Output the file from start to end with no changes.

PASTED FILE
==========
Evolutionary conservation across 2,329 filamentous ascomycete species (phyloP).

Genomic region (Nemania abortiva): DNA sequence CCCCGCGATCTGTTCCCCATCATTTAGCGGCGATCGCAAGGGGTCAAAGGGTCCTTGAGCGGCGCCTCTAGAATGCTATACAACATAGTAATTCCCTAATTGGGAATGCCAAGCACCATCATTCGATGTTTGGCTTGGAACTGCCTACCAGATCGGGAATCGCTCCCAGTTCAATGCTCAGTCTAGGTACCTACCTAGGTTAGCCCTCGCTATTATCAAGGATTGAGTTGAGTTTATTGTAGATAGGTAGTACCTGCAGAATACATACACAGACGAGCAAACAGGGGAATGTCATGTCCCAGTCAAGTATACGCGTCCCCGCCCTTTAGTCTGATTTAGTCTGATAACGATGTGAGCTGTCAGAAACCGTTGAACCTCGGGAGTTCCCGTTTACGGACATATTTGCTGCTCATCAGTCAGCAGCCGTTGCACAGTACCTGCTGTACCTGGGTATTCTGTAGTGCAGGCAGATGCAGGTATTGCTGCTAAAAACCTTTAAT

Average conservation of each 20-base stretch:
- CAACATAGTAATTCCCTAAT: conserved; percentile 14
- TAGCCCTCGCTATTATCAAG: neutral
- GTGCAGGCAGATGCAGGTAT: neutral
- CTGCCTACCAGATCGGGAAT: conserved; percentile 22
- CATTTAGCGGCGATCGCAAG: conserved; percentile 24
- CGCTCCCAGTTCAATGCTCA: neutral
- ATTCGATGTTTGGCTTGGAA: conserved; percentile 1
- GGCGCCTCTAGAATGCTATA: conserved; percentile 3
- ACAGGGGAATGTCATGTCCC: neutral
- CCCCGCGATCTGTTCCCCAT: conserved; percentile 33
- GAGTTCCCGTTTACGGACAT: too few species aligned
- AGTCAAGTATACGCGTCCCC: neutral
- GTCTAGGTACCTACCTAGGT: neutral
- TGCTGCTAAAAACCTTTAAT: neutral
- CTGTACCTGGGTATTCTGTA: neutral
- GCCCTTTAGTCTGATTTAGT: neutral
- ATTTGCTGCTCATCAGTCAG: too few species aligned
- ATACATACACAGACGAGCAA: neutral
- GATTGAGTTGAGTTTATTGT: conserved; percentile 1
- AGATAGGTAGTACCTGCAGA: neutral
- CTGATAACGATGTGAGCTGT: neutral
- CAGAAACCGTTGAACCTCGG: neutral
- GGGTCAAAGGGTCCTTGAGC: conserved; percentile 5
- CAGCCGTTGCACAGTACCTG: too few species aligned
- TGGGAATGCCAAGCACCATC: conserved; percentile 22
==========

Evolutionary conservation across 2,329 filamentous ascomycete species (phyloP).

Genomic region (Nemania abortiva): DNA sequence CCCCGCGATCTGTTCCCCATCATTTAGCGGCGATCGCAAGGGGTCAAAGGGTCCTTGAGCGGCGCCTCTAGAATGCTATACAACATAGTAATTCCCTAATTGGGAATGCCAAGCACCATCATTCGATGTTTGGCTTGGAACTGCCTACCAGATCGGGAATCGCTCCCAGTTCAATGCTCAGTCTAGGTACCTACCTAGGTTAGCCCTCGCTATTATCAAGGATTGAGTTGAGTTTATTGTAGATAGGTAGTACCTGCAGAATACATACACAGACGAGCAAACAGGGGAATGTCATGTCCCAGTCAAGTATACGCGTCCCCGCCCTTTAGTCTGATTTAGTCTGATAACGATGTGAGCTGTCAGAAACCGTTGAACCTCGGGAGTTCCCGTTTACGGACATATTTGCTGCTCATCAGTCAGCAGCCGTTGCACAGTACCTGCTGTACCTGGGTATTCTGTAGTGCAGGCAGATGCAGGTATTGCTGCTAAAAACCTTTAAT

Average conservation of each 20-base stretch:
- CAACATAGTAATTCCCTAAT: conserved; percentile 14
- TAGCCCTCGCTATTATCAAG: neutral
- GTGCAGGCAGATGCAGGTAT: neutral
- CTGCCTACCAGATCGGGAAT: conserved; percentile 22
- CATTTAGCGGCGATCGCAAG: conserved; percentile 24
- CGCTCCCAGTTCAATGCTCA: neutral
- ATTCGATGTTTGGCTTGGAA: conserved; percentile 1
- GGCGCCTCTAGAATGCTATA: conserved; percentile 3
- ACAGGGGAATGTCATGTCCC: neutral
- CCCCGCGATCTGTTCCCCAT: conserved; percentile 33
- GAGTTCCCGTTTACGGACAT: too few species aligned
- AGTCAAGTATACGCGTCCCC: neutral
- GTCTAGGTACCTACCTAGGT: neutral
- TGCTGCTAAAAACCTTTAAT: neutral
- CTGTACCTGGGTATTCTGTA: neutral
- GCCCTTTAGTCTGATTTAGT: neutral
- ATTTGCTGCTCATCAGTCAG: too few species aligned
- ATACATACACAGACGAGCAA: neutral
- GATTGAGTTGAGTTTATTGT: conserved; percentile 1
- AGATAGGTAGTACCTGCAGA: neutral
- CTGATAACGATGTGAGCTGT: neutral
- CAGAAACCGTTGAACCTCGG: neutral
- GGGTCAAAGGGTCCTTGAGC: conserved; percentile 5
- CAGCCGTTGCACAGTACCTG: too few species aligned
- TGGGAATGCCAAGCACCATC: conserved; percentile 22